22 June 2018

The percentage of Freedom of Information (FoI) requests being refused by government has reached a record level. Aron Cheung says Parliament must demand explanations.

In the first three months of 2018, 45% of FOI requests received by government departments were refused in full. This is the highest percentage of refused requests since at least 2010, when only 26% of requests were rejected.  

Percentage of FoI requests withheld by government departments, Q3 2010 to Q1 2018

This is clearly bad for government transparency. But more worrying is the fact that the latest quarter is not a blip. January to March 2018 is the 11th consecutive quarter where less than half of requests were granted in full, marking a clear and sustained deterioration in the Government’s performance on FoI (as we’ve previously highlighted on several occasions).

Freedom of Information is a vital tool for the public to be able to hold government to account. The significant and sustained decline in information being granted is highly concerning, and we need reassurance that departments are not simply applying exemptions and cost limits more liberally in response to requests.

This is where parliamentary select committees and the Information Commissioner’s Office can help. In their capacity as institutions which hold government to account, they should turn their attention to the departments where performance on FoI is deteriorating and demand answers on why so many requests are being denied.

Refusing FoI requests is the new normal in many departments

In the latest quarter, 16 out of 21 government departments refused (in full or in part) more than half of the FoI requests they received, compared to only five out of 20 in mid-2010. While some departments – such as the Cabinet Office (CO), Foreign and Commonwealth Office (FCO) and Ministry of Justice (MoJ) – always refuse a large percentage of requests they receive, others have only started doing so in recent years.

Percentage of FoI requests granted in full, Q3 2010 to Q1 2018

Among these are the Ministry of Housing, Communities and Local Government (MHCLG), Department for Digital, Culture, Media and Sport (DCMS), Department for Environment, Food and Rural Affairs (Defra) and the Department for Health and Social Care (DHSC), which have gone from granting more than 65% of requests in full in 2011, to fewer than 45% in the past 12 months.

The Department for Exiting the EU (DExEU), Department for International Trade (DIT), and Department for Business, Energy and Industrial Strategy (BEIS) have granted less than 30% of the requests they have received in full.

Government must be held accountable for its performance on FoI

There are two main reasons why FoI requests are refused – exemptions and cost limits – and the use of both reasons has increased significantly since 2010. Last year, exemptions (which cover areas such as personal information and national security) were applied to 18% of requests, up from 12% in 2010. A further 20% of requests in the last year were refused because it would have cost more than £600 to comply with the request, up from 11% in 2010.

Reasons for refusing FoI requests, as a percentage of all resolvable requests, Q1 2010 to Q1 2018

While cost limits and exemptions are sometimes legitimate reasons for withholding information, it is important that they are balanced against the public interest of making information available. The increase in their use therefore requires explanation, which so far neither the Government nor individual departments, have offered. This means that – based on the evidence available to the public – there is no clear justification for the increased percentage of denied FoI requests.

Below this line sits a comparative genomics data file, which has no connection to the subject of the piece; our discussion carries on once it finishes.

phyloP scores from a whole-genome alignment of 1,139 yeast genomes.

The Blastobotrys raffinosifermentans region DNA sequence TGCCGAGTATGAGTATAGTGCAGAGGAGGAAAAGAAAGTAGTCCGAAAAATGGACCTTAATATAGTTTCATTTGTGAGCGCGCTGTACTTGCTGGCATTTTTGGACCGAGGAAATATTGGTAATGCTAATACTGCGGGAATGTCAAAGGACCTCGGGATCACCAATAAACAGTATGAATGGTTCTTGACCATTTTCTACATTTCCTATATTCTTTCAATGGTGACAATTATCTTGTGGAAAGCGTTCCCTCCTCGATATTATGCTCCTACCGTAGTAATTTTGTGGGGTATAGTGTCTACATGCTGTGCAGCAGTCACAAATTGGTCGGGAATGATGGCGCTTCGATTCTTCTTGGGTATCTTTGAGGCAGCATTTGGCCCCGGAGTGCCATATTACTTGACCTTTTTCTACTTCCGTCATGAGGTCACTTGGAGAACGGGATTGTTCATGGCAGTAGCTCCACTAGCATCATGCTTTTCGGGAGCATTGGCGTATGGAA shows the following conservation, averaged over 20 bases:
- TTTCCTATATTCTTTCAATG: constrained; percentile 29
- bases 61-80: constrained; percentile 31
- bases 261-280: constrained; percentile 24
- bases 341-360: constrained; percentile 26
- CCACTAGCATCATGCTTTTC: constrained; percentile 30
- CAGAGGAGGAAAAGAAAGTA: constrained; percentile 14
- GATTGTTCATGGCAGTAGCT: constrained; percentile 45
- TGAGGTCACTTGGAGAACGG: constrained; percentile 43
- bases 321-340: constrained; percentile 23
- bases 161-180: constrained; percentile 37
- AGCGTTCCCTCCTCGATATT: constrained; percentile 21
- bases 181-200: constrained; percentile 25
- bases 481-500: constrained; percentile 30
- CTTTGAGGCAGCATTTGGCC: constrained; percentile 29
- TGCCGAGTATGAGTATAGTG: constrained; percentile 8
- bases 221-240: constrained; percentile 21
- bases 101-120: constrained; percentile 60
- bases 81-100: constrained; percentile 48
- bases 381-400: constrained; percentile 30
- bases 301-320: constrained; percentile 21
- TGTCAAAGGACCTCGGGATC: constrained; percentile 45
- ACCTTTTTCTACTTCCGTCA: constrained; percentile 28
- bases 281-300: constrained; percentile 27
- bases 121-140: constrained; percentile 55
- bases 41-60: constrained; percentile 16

We now need to see a marked improvement in the Government’s FoI responses, or a convincing justification of why things have changed.

Further information

Abbreviations for government departments.

For more on Freedom of Information, read our Whitehall explainer.

Comments

As someone who occasionally handles FOI requests, a lack of clarity in the request is often the cause of a refusal. In the last 5 years, I've seen an increase in the proportion of "Please give me a list of all information on issue X over the last 10 years", which is likely either to lead to a cost-based refusal or a "we don't understand your request"-based exemption.

One remedy would be improved guidance on "how to increase your chances of successfully getting your FOI answered" on gov.uk (be clear on what data you're looking for, don't ask for a lot of data over a long period of time, etc)...

I suspect one parochial reason that could be relevant here is the sharp deterioration in long-term filing of papers and e-mails in government departments in recent years. A combination of complex and unreliable e-filing software and massive cuts in staffing means that a great deal of data is either no longer stored at all or, if it is, it is in a form that is hard or impossible to find (saved on deleted individual e-mail accounts for eg).

You can't really make any sensible judgement without analysing the trends in the questions asked. Have you got a scrap of evidence that the topics, reasonableness, style of questioning has remained fixed over the time period?

Over this period there's been:
* a rising terrorism threat - an exempt category
* a rising interest in intelligence - an exempt category
* an transparency policy with a steadily rising amount of open data published, attracting interest
* an increasing awareness of FOI as a tool - it is relatively young, remember

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